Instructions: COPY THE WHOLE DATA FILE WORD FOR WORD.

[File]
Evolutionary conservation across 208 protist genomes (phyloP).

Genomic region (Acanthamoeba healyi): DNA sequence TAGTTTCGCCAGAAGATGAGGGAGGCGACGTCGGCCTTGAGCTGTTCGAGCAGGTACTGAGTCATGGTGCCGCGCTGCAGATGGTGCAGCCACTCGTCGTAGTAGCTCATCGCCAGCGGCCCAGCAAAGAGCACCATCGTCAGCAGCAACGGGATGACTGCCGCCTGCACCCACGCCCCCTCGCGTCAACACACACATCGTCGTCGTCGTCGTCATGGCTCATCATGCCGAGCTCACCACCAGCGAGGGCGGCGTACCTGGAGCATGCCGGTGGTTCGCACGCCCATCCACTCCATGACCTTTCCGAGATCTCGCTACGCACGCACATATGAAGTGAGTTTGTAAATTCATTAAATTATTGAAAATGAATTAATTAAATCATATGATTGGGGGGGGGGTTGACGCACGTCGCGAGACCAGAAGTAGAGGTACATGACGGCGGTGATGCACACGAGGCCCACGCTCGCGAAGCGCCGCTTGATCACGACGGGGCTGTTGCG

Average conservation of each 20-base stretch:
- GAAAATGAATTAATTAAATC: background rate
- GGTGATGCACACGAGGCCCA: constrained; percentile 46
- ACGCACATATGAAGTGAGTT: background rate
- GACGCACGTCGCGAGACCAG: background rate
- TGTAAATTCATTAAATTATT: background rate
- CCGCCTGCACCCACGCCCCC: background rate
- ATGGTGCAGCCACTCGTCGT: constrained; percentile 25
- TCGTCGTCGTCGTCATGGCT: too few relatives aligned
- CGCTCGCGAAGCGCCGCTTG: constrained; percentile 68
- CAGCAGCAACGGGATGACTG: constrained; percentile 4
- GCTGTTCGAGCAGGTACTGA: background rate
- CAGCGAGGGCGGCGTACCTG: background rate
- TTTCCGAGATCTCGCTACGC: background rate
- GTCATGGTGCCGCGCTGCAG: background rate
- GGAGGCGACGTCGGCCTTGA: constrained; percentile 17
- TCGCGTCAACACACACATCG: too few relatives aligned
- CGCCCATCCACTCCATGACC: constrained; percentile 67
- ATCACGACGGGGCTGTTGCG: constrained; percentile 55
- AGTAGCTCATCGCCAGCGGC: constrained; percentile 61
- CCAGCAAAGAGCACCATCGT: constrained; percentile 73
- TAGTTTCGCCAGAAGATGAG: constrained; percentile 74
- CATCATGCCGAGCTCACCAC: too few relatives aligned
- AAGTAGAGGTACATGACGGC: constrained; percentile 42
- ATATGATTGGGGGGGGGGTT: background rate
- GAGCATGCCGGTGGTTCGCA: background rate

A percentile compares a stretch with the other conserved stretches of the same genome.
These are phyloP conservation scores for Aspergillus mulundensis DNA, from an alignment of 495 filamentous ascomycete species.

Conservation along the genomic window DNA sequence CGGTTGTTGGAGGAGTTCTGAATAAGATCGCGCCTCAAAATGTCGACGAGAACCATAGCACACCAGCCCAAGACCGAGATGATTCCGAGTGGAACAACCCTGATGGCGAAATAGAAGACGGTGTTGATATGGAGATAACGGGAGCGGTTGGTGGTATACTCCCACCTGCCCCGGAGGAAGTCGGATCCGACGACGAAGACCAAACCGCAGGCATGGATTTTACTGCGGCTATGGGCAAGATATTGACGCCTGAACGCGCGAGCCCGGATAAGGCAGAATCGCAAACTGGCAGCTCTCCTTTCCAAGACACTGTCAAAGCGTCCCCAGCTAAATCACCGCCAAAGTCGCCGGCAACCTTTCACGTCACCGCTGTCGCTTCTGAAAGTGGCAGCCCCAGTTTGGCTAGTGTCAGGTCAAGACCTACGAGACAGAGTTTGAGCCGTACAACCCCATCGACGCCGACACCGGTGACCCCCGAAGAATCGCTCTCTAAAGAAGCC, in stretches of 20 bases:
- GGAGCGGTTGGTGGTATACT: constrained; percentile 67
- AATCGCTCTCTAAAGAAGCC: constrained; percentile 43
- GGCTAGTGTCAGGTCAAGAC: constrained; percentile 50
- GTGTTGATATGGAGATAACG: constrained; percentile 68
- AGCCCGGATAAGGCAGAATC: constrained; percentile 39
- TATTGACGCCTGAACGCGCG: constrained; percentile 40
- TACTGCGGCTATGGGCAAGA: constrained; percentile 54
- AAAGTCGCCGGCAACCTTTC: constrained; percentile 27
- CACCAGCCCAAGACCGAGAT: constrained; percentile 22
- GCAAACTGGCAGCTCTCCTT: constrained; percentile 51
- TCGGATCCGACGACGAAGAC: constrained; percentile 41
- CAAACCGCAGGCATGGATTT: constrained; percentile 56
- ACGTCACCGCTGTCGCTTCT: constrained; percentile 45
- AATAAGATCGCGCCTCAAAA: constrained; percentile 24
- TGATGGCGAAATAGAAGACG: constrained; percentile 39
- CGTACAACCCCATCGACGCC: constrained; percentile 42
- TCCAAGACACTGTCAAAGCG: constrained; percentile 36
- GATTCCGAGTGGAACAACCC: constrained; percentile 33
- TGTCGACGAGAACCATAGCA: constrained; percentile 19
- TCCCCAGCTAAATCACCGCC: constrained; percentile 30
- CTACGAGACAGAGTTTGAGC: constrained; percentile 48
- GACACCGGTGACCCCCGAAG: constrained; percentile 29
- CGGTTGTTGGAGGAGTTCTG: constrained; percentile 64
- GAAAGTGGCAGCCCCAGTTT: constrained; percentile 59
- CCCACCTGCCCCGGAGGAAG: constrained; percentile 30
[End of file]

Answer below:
Evolutionary conservation across 208 protist genomes (phyloP).

Genomic region (Acanthamoeba healyi): DNA sequence TAGTTTCGCCAGAAGATGAGGGAGGCGACGTCGGCCTTGAGCTGTTCGAGCAGGTACTGAGTCATGGTGCCGCGCTGCAGATGGTGCAGCCACTCGTCGTAGTAGCTCATCGCCAGCGGCCCAGCAAAGAGCACCATCGTCAGCAGCAACGGGATGACTGCCGCCTGCACCCACGCCCCCTCGCGTCAACACACACATCGTCGTCGTCGTCGTCATGGCTCATCATGCCGAGCTCACCACCAGCGAGGGCGGCGTACCTGGAGCATGCCGGTGGTTCGCACGCCCATCCACTCCATGACCTTTCCGAGATCTCGCTACGCACGCACATATGAAGTGAGTTTGTAAATTCATTAAATTATTGAAAATGAATTAATTAAATCATATGATTGGGGGGGGGGTTGACGCACGTCGCGAGACCAGAAGTAGAGGTACATGACGGCGGTGATGCACACGAGGCCCACGCTCGCGAAGCGCCGCTTGATCACGACGGGGCTGTTGCG

Average conservation of each 20-base stretch:
- GAAAATGAATTAATTAAATC: background rate
- GGTGATGCACACGAGGCCCA: constrained; percentile 46
- ACGCACATATGAAGTGAGTT: background rate
- GACGCACGTCGCGAGACCAG: background rate
- TGTAAATTCATTAAATTATT: background rate
- CCGCCTGCACCCACGCCCCC: background rate
- ATGGTGCAGCCACTCGTCGT: constrained; percentile 25
- TCGTCGTCGTCGTCATGGCT: too few relatives aligned
- CGCTCGCGAAGCGCCGCTTG: constrained; percentile 68
- CAGCAGCAACGGGATGACTG: constrained; percentile 4
- GCTGTTCGAGCAGGTACTGA: background rate
- CAGCGAGGGCGGCGTACCTG: background rate
- TTTCCGAGATCTCGCTACGC: background rate
- GTCATGGTGCCGCGCTGCAG: background rate
- GGAGGCGACGTCGGCCTTGA: constrained; percentile 17
- TCGCGTCAACACACACATCG: too few relatives aligned
- CGCCCATCCACTCCATGACC: constrained; percentile 67
- ATCACGACGGGGCTGTTGCG: constrained; percentile 55
- AGTAGCTCATCGCCAGCGGC: constrained; percentile 61
- CCAGCAAAGAGCACCATCGT: constrained; percentile 73
- TAGTTTCGCCAGAAGATGAG: constrained; percentile 74
- CATCATGCCGAGCTCACCAC: too few relatives aligned
- AAGTAGAGGTACATGACGGC: constrained; percentile 42
- ATATGATTGGGGGGGGGGTT: background rate
- GAGCATGCCGGTGGTTCGCA: background rate

A percentile compares a stretch with the other conserved stretches of the same genome.
These are phyloP conservation scores for Aspergillus mulundensis DNA, from an alignment of 495 filamentous ascomycete species.

Conservation along the genomic window DNA sequence CGGTTGTTGGAGGAGTTCTGAATAAGATCGCGCCTCAAAATGTCGACGAGAACCATAGCACACCAGCCCAAGACCGAGATGATTCCGAGTGGAACAACCCTGATGGCGAAATAGAAGACGGTGTTGATATGGAGATAACGGGAGCGGTTGGTGGTATACTCCCACCTGCCCCGGAGGAAGTCGGATCCGACGACGAAGACCAAACCGCAGGCATGGATTTTACTGCGGCTATGGGCAAGATATTGACGCCTGAACGCGCGAGCCCGGATAAGGCAGAATCGCAAACTGGCAGCTCTCCTTTCCAAGACACTGTCAAAGCGTCCCCAGCTAAATCACCGCCAAAGTCGCCGGCAACCTTTCACGTCACCGCTGTCGCTTCTGAAAGTGGCAGCCCCAGTTTGGCTAGTGTCAGGTCAAGACCTACGAGACAGAGTTTGAGCCGTACAACCCCATCGACGCCGACACCGGTGACCCCCGAAGAATCGCTCTCTAAAGAAGCC, in stretches of 20 bases:
- GGAGCGGTTGGTGGTATACT: constrained; percentile 67
- AATCGCTCTCTAAAGAAGCC: constrained; percentile 43
- GGCTAGTGTCAGGTCAAGAC: constrained; percentile 50
- GTGTTGATATGGAGATAACG: constrained; percentile 68
- AGCCCGGATAAGGCAGAATC: constrained; percentile 39
- TATTGACGCCTGAACGCGCG: constrained; percentile 40
- TACTGCGGCTATGGGCAAGA: constrained; percentile 54
- AAAGTCGCCGGCAACCTTTC: constrained; percentile 27
- CACCAGCCCAAGACCGAGAT: constrained; percentile 22
- GCAAACTGGCAGCTCTCCTT: constrained; percentile 51
- TCGGATCCGACGACGAAGAC: constrained; percentile 41
- CAAACCGCAGGCATGGATTT: constrained; percentile 56
- ACGTCACCGCTGTCGCTTCT: constrained; percentile 45
- AATAAGATCGCGCCTCAAAA: constrained; percentile 24
- TGATGGCGAAATAGAAGACG: constrained; percentile 39
- CGTACAACCCCATCGACGCC: constrained; percentile 42
- TCCAAGACACTGTCAAAGCG: constrained; percentile 36
- GATTCCGAGTGGAACAACCC: constrained; percentile 33
- TGTCGACGAGAACCATAGCA: constrained; percentile 19
- TCCCCAGCTAAATCACCGCC: constrained; percentile 30
- CTACGAGACAGAGTTTGAGC: constrained; percentile 48
- GACACCGGTGACCCCCGAAG: constrained; percentile 29
- CGGTTGTTGGAGGAGTTCTG: constrained; percentile 64
- GAAAGTGGCAGCCCCAGTTT: constrained; percentile 59
- CCCACCTGCCCCGGAGGAAG: constrained; percentile 30